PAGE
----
NOW sales, the homes you have targeted your priority to sell, come from people who are willing, able and ready to proceed. Quite often, these sales need to help a customer to buy and move home. Sometimes it may be that we are helping them to get confident and ready to reserve with you.
Whatever your customer’s status, it reminds us that in all sales opportunities, we need to be detecting what needs to happen for this to be a sale. What will the best terms of sale be with this customer? What’s in the way of that happening? Is it a lack of real hurry or a sense of urgency to decide, is it the financing of the purchase or a lack of trust and confidence to make the decision?
Handling resistance and concerns is something that needs openly discussing with customers. It’s not all about having perfect solutions, clever sales responses or using margin! What’s important to people is that the salesperson and the organisation are confident, authentic and positive. Customer concerns and resistance is normal and it’s always essential to build the customer’s confidence through conversation; adding positive statements to boost them as well as increasing the perception of value in the home you want them to reserve. After all, if the salesperson doesn’t sound sure and confident, why should the customer?
Customers understandably have worries in any market - and in the current climate especially. No one has a crystal ball to know how each local property market will rise and fall over time but we can be sure it will rise and fall so be truthful – say this to the customer. Agree when they express concern about the property market, but at the same time develop credible and positive responses to hold the customer’s confidence as well as your sale price!
We always recommend facilitating the concern and worry that a customer has by supporting them to rationalise their worries and get a perspective that allows them to proceed. As we facilitate concerns, we have to develop a finely tuned radar to watch out for the source of a worry. We actively check that the customer is willing, able and ready to buy and if not, what’s missing? Often as a customer processes their rationale to make a high-value purchase like a new home, they subconsciously explore and satisfy their reasons to trust the company, the person selling to them, the people they meet through the salesperson, and what’s said online.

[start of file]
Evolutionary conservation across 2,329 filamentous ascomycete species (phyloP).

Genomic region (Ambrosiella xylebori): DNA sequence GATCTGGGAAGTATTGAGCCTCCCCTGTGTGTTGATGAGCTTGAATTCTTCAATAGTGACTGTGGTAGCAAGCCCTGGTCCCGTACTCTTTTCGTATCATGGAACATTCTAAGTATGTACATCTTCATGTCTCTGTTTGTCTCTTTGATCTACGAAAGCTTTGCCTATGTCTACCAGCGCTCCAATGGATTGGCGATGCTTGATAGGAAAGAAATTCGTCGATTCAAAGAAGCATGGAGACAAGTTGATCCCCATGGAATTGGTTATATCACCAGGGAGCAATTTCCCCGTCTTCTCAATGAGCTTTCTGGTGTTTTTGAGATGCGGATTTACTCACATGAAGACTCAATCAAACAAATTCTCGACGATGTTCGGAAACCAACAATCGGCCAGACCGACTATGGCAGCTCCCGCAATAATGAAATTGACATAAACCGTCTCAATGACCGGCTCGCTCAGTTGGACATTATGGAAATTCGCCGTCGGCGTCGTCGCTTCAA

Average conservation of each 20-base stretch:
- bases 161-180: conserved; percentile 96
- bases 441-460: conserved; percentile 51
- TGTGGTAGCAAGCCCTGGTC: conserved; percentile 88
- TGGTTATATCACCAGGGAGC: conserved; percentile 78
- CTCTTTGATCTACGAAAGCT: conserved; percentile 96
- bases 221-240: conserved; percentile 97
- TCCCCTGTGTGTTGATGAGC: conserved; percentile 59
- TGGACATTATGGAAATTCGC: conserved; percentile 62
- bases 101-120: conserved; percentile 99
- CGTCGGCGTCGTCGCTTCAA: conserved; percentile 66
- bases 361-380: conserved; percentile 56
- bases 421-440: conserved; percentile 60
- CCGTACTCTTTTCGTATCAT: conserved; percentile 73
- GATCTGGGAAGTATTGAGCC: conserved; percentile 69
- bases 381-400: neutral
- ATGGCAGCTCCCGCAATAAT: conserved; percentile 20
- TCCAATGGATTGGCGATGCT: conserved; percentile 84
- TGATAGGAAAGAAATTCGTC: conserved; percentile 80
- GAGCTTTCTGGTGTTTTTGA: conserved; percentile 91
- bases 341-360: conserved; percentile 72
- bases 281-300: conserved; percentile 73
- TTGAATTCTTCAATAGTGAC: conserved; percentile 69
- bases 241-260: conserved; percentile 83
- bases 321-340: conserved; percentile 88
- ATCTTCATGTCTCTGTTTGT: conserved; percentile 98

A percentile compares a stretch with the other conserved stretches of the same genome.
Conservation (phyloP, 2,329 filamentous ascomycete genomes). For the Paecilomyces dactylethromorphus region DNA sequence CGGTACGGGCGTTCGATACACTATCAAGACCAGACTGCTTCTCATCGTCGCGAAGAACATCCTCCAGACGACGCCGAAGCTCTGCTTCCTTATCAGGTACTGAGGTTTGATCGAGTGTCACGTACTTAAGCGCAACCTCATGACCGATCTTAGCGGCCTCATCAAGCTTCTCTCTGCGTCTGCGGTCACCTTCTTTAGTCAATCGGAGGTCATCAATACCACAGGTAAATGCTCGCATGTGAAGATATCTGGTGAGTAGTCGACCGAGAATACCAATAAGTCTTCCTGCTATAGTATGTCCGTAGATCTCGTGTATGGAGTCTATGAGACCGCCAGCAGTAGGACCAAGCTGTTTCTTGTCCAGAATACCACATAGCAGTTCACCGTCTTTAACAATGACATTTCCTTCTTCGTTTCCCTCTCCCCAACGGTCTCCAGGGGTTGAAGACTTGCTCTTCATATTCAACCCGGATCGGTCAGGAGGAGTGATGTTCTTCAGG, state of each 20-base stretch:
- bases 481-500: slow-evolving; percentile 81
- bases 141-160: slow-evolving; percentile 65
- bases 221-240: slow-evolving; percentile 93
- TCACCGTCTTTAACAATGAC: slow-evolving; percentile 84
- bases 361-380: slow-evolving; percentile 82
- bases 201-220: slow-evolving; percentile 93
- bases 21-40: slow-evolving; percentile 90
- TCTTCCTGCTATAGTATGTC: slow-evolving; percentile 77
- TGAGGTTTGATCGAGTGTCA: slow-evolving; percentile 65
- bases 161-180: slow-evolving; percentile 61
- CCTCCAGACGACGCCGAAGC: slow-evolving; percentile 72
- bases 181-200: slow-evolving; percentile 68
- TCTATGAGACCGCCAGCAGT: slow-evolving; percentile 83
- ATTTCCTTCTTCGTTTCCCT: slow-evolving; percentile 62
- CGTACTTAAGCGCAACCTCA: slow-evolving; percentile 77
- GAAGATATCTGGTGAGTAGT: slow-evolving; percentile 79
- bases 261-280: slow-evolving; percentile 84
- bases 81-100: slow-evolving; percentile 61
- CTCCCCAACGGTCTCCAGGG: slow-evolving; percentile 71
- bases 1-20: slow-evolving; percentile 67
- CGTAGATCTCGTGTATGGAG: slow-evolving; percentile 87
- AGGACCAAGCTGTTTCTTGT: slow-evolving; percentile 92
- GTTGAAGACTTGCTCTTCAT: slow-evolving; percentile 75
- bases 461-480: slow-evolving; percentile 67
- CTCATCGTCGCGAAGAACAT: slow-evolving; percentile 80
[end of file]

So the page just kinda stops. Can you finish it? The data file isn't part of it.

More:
Simultaneously, they also consider the need to go ahead now, why not now, what if they do say yes and what if they don’t! A customer on the brink of a decision naturally explores the 'what if's'. The art of sales is to not overreact to them but to have fed these questions with positive answers throughout your work with your customer. Quite often these considerations are difficult to articulate. The one area that is easier to speak about, to challenge and is important to people regardless of their net worth is the general state of the market, general economics and personal circumstances that can change without our control.
Being competent and confident to discuss interest rates, general employment, inflation, mortgage availability, property demand and supply, and the very important 'feel-good factor' for buying a home is vital in new home sales. To not be socially and politically aware is not commensurate with the value of the homes being sold. Being an economist or commentator is not necessary but being able to express yourself and speak credibly of the factors affecting new homes is important.
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